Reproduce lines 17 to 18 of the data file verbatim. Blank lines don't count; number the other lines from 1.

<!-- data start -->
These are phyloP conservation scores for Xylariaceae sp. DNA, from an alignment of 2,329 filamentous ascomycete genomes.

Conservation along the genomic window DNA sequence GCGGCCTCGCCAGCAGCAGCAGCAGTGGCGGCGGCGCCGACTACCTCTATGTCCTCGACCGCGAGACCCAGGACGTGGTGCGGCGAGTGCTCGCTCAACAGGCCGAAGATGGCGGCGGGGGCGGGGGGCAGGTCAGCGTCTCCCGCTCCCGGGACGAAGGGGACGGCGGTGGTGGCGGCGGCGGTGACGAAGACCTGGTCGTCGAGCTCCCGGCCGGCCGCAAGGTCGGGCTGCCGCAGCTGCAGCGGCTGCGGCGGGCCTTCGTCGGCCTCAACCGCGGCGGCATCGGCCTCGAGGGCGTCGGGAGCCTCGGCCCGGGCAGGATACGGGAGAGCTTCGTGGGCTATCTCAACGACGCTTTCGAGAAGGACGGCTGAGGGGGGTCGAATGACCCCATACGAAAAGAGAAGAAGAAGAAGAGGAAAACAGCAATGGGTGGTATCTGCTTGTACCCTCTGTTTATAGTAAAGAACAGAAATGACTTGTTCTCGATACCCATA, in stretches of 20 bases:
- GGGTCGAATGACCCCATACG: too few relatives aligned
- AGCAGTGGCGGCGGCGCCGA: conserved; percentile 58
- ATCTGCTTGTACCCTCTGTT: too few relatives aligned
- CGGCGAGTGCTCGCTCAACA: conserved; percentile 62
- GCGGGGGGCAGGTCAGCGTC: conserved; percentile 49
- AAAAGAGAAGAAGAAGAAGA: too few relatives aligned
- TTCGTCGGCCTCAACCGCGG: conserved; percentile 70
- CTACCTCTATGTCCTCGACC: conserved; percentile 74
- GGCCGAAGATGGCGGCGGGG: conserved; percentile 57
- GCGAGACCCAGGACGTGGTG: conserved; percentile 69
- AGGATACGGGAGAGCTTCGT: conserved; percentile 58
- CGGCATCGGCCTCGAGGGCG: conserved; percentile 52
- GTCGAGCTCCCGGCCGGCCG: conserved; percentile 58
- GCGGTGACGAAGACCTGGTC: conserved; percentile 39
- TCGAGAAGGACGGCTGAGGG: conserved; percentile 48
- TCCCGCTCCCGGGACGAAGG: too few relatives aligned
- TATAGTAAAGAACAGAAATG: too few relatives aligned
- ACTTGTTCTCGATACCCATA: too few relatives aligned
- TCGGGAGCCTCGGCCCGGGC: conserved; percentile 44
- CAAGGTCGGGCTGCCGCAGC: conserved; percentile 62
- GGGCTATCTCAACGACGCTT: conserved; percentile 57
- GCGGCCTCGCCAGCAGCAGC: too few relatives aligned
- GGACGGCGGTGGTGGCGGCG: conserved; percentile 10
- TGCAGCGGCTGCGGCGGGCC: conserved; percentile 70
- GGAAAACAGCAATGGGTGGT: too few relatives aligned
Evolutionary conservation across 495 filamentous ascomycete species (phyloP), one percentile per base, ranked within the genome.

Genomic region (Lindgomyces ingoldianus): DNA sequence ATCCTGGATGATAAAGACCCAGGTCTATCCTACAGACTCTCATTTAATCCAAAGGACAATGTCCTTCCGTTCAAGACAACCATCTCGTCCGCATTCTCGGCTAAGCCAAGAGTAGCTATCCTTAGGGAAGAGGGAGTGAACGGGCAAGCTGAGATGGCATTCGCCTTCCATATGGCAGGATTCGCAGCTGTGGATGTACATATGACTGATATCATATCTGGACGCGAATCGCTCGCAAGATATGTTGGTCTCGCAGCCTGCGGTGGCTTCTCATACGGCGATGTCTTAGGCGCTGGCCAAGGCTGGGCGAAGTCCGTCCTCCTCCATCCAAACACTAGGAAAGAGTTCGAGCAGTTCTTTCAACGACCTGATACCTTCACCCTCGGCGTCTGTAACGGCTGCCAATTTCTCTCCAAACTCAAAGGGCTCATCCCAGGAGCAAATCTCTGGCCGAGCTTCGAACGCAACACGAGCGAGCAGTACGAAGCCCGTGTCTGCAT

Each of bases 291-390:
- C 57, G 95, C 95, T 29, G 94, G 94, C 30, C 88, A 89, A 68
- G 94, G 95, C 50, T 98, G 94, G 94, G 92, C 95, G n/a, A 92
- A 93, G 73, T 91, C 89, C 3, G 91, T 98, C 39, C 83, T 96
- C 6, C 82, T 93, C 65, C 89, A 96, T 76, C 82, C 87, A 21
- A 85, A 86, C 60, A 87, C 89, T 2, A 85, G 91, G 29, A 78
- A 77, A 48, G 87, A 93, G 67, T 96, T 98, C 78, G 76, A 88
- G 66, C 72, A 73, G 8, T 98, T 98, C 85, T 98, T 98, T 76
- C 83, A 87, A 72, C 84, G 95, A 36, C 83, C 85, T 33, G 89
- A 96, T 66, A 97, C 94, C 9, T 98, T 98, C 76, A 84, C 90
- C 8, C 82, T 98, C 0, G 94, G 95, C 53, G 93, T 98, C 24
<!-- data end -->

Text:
- TCGAGAAGGACGGCTGAGGG: conserved; percentile 48
- TCCCGCTCCCGGGACGAAGG: too few relatives aligned